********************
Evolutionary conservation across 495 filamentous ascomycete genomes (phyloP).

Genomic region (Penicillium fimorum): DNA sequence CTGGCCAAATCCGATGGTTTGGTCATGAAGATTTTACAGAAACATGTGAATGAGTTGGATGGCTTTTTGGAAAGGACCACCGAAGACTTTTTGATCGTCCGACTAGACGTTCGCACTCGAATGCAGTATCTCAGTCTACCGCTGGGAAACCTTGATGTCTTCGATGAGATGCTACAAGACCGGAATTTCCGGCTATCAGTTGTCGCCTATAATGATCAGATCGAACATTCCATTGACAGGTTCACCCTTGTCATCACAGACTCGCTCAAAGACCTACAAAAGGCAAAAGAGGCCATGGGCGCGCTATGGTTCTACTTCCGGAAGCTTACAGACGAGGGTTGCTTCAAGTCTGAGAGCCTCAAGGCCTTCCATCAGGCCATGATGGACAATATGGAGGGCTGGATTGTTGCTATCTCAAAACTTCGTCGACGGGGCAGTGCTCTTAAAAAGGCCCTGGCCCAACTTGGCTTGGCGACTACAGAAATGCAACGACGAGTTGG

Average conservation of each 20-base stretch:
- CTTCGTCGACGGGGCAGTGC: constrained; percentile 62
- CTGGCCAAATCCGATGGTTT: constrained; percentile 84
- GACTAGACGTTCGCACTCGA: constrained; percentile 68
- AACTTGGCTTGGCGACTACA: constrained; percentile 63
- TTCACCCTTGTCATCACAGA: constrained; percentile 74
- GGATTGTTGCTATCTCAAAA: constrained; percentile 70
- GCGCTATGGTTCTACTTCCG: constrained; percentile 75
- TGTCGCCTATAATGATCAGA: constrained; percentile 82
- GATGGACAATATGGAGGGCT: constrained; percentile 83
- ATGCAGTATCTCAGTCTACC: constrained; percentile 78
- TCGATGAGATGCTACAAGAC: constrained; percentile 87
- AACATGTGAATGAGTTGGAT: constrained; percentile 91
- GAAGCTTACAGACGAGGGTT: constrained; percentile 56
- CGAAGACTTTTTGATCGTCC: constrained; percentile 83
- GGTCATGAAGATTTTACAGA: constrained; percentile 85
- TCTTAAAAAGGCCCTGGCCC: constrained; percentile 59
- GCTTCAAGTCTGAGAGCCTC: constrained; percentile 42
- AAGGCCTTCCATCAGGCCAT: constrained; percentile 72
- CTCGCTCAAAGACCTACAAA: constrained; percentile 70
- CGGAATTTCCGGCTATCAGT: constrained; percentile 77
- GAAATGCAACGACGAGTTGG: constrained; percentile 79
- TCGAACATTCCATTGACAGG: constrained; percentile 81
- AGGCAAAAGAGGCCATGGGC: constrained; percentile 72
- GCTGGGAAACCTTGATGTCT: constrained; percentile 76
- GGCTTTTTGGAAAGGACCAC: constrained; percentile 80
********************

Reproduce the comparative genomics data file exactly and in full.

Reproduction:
Evolutionary conservation across 495 filamentous ascomycete genomes (phyloP).

Genomic region (Penicillium fimorum): DNA sequence CTGGCCAAATCCGATGGTTTGGTCATGAAGATTTTACAGAAACATGTGAATGAGTTGGATGGCTTTTTGGAAAGGACCACCGAAGACTTTTTGATCGTCCGACTAGACGTTCGCACTCGAATGCAGTATCTCAGTCTACCGCTGGGAAACCTTGATGTCTTCGATGAGATGCTACAAGACCGGAATTTCCGGCTATCAGTTGTCGCCTATAATGATCAGATCGAACATTCCATTGACAGGTTCACCCTTGTCATCACAGACTCGCTCAAAGACCTACAAAAGGCAAAAGAGGCCATGGGCGCGCTATGGTTCTACTTCCGGAAGCTTACAGACGAGGGTTGCTTCAAGTCTGAGAGCCTCAAGGCCTTCCATCAGGCCATGATGGACAATATGGAGGGCTGGATTGTTGCTATCTCAAAACTTCGTCGACGGGGCAGTGCTCTTAAAAAGGCCCTGGCCCAACTTGGCTTGGCGACTACAGAAATGCAACGACGAGTTGG

Average conservation of each 20-base stretch:
- CTTCGTCGACGGGGCAGTGC: constrained; percentile 62
- CTGGCCAAATCCGATGGTTT: constrained; percentile 84
- GACTAGACGTTCGCACTCGA: constrained; percentile 68
- AACTTGGCTTGGCGACTACA: constrained; percentile 63
- TTCACCCTTGTCATCACAGA: constrained; percentile 74
- GGATTGTTGCTATCTCAAAA: constrained; percentile 70
- GCGCTATGGTTCTACTTCCG: constrained; percentile 75
- TGTCGCCTATAATGATCAGA: constrained; percentile 82
- GATGGACAATATGGAGGGCT: constrained; percentile 83
- ATGCAGTATCTCAGTCTACC: constrained; percentile 78
- TCGATGAGATGCTACAAGAC: constrained; percentile 87
- AACATGTGAATGAGTTGGAT: constrained; percentile 91
- GAAGCTTACAGACGAGGGTT: constrained; percentile 56
- CGAAGACTTTTTGATCGTCC: constrained; percentile 83
- GGTCATGAAGATTTTACAGA: constrained; percentile 85
- TCTTAAAAAGGCCCTGGCCC: constrained; percentile 59
- GCTTCAAGTCTGAGAGCCTC: constrained; percentile 42
- AAGGCCTTCCATCAGGCCAT: constrained; percentile 72
- CTCGCTCAAAGACCTACAAA: constrained; percentile 70
- CGGAATTTCCGGCTATCAGT: constrained; percentile 77
- GAAATGCAACGACGAGTTGG: constrained; percentile 79
- TCGAACATTCCATTGACAGG: constrained; percentile 81
- AGGCAAAAGAGGCCATGGGC: constrained; percentile 72
- GCTGGGAAACCTTGATGTCT: constrained; percentile 76
- GGCTTTTTGGAAAGGACCAC: constrained; percentile 80